Granddaughter of Scientists who Worked on the Manhattan Project - Leslie Thornton Brings the Post-Apocalypse
Leslie Thornton is an internationally acclaimed filmmaker, best known for her serial work Peggy and Fred in Hell, based on the lives of its title characters, who were heavily influenced and practically “raised” by television. In a similar, post-apocalyptic sentiment which follows the world of Peggy and Fred, Thornton welcomes her audience to her new exhibition Reappear, presented by Rockelmann and Winkelman Gallery in Berlin. The apocalypse is a frequent guest in her works, which the artist attributes to the fact that both her father and grandfather were scientists working on the Manhattan project, which was responsible for the development of the first Atomic bomb. This piece of information was unknown to her while she was a child, but it has obviously made a huge impact on her creative output afterwards.
Luna is the name of a three-channel installation, which is the central piece of this exhibition. Each screen displays an image of a parachute-jump tower at Coney Island, modified so that both the object and its surrounding seem to be placed into a different, obscure context. At some point, the tower becomes surrounded by a flock of seagulls, which change positions in each frame, flying around and in front of the tower. The object loses its original connotation, only to present itself as a different type of spectacle, tackling the subjects of technology, chronology and history, and questioning their relevance as artifacts of the cinematic image – “How do you address history with something as fragmentary and minute as cinema?”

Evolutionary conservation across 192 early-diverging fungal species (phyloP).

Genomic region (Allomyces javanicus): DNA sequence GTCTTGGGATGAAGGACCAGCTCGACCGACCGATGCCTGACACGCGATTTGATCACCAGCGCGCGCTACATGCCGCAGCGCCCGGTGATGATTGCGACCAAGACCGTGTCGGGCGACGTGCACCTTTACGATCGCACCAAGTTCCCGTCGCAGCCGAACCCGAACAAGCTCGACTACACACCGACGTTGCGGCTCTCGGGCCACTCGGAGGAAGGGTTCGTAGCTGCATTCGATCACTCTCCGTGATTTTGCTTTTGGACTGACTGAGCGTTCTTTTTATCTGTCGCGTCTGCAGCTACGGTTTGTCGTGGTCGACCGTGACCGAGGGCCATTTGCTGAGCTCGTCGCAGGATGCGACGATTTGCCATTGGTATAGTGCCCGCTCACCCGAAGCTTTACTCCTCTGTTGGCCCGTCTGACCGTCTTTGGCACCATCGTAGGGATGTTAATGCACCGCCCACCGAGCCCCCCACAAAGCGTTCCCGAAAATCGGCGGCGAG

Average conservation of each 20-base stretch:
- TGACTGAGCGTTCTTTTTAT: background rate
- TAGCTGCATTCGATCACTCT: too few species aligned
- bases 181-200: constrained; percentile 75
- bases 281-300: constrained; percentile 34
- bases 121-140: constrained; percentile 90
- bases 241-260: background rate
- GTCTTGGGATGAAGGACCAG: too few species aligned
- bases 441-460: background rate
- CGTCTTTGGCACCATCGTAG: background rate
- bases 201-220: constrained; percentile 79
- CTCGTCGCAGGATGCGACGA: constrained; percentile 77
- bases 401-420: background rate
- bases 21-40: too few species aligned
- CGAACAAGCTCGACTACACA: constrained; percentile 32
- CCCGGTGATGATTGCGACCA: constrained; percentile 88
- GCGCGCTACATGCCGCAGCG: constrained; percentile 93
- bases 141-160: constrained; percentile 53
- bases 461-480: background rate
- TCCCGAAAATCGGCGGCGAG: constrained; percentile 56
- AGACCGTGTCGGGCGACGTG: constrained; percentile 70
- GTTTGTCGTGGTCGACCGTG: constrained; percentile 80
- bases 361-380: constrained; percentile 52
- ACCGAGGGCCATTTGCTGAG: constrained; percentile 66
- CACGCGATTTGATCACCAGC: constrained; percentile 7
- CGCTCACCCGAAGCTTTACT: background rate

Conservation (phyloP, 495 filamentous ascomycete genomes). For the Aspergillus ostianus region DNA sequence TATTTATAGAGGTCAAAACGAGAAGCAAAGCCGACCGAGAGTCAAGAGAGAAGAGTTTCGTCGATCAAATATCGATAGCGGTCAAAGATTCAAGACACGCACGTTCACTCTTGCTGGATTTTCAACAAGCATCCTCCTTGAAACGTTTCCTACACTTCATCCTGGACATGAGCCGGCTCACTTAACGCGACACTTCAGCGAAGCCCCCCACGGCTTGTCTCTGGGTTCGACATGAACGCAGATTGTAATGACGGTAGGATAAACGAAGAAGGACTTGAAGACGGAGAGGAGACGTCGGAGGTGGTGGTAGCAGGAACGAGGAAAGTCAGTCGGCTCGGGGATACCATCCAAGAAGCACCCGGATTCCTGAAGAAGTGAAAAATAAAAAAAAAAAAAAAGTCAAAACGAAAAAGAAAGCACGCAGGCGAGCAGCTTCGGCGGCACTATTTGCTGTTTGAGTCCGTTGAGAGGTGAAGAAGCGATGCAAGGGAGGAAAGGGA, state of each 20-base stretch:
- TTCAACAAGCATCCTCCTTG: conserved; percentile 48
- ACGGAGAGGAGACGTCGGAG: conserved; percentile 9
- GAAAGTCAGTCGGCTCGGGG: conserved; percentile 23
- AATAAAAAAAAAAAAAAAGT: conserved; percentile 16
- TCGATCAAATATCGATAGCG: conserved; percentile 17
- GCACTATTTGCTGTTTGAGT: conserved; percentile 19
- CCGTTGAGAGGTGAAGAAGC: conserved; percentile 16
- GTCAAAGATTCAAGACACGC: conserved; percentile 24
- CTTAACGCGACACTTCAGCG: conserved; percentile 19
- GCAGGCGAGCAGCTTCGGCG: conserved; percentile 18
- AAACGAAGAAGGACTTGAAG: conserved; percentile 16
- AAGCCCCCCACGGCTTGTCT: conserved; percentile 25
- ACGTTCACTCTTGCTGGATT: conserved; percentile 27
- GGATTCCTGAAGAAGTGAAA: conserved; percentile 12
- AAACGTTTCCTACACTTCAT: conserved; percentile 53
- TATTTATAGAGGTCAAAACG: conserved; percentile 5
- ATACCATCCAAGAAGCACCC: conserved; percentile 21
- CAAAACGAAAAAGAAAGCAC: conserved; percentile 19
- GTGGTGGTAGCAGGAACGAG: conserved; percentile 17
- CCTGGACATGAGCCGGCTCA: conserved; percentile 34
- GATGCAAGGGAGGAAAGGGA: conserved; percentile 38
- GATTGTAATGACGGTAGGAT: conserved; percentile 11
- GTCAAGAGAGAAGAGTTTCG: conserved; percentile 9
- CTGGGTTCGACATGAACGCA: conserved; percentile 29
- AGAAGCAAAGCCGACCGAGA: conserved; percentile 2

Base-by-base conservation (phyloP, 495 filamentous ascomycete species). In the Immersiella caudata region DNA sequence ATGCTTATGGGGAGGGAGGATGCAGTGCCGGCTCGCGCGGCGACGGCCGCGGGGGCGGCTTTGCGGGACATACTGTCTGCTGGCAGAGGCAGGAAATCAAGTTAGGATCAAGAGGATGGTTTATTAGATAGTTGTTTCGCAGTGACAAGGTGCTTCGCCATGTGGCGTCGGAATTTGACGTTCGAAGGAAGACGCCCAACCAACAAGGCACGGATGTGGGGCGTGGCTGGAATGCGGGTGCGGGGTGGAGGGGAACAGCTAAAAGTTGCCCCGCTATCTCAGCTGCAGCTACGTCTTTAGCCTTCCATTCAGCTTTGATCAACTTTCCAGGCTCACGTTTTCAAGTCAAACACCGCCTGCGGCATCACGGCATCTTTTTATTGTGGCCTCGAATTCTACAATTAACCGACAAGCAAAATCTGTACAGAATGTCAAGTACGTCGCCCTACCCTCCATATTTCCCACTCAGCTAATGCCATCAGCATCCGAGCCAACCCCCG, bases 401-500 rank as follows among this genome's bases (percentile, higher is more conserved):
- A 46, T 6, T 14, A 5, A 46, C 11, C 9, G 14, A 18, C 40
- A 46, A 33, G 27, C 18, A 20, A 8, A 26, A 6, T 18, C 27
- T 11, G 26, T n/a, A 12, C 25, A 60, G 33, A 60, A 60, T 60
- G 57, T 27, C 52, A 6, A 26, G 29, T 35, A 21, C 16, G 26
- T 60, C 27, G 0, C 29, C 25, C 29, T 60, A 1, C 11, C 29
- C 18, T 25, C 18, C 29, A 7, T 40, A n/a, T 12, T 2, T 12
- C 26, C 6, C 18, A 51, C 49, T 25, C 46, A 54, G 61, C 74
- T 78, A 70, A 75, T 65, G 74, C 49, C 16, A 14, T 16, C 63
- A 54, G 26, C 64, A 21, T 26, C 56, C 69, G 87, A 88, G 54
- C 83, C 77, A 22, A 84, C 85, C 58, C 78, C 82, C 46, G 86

The Permanence of Memories
Thornton seems to deliberately confront the technical image of a built structure, with the blurred image of an impression, as opposed to the apparent permanence and solidity of the tower. While the impression and the memory that it later becomes are personal, invisible and often uncertain, the way in which the artist gives importance to these elusive elements makes them appear more substantial than the building behind. Luna refers to the trace, the memory which has its future, and this future seems to be more certain than the future of the deceitful material world, one that is more likely to suddenly disappear.
Leslie Thornton’s Frameworks in a Single Exhibition
The installation is accompanied by Leslie Thornton’s SNAP: Oil/Air/Water (2013), which was first screened at London’s Serpentine Gallery the same year. This video work is the first in a new series of the artist’s works, which go beyond photography into the art of film-making, demonstrating Thornton’s fascination with the passing of time. Reappear will be on view from May 29th, through July 16th 2016 at ROCKELMANN &, Berlin. The opening of the exhibition is scheduled for Thursday, May 28th from 7 to 10 PM. For more information, we suggest you visit the gallery’s website.
Featured image: Leslie Thornton, SNAP: OIL/AIR/WATER, 2013, Video. All images courtesy of Rockelmann & Winkelman Gallery.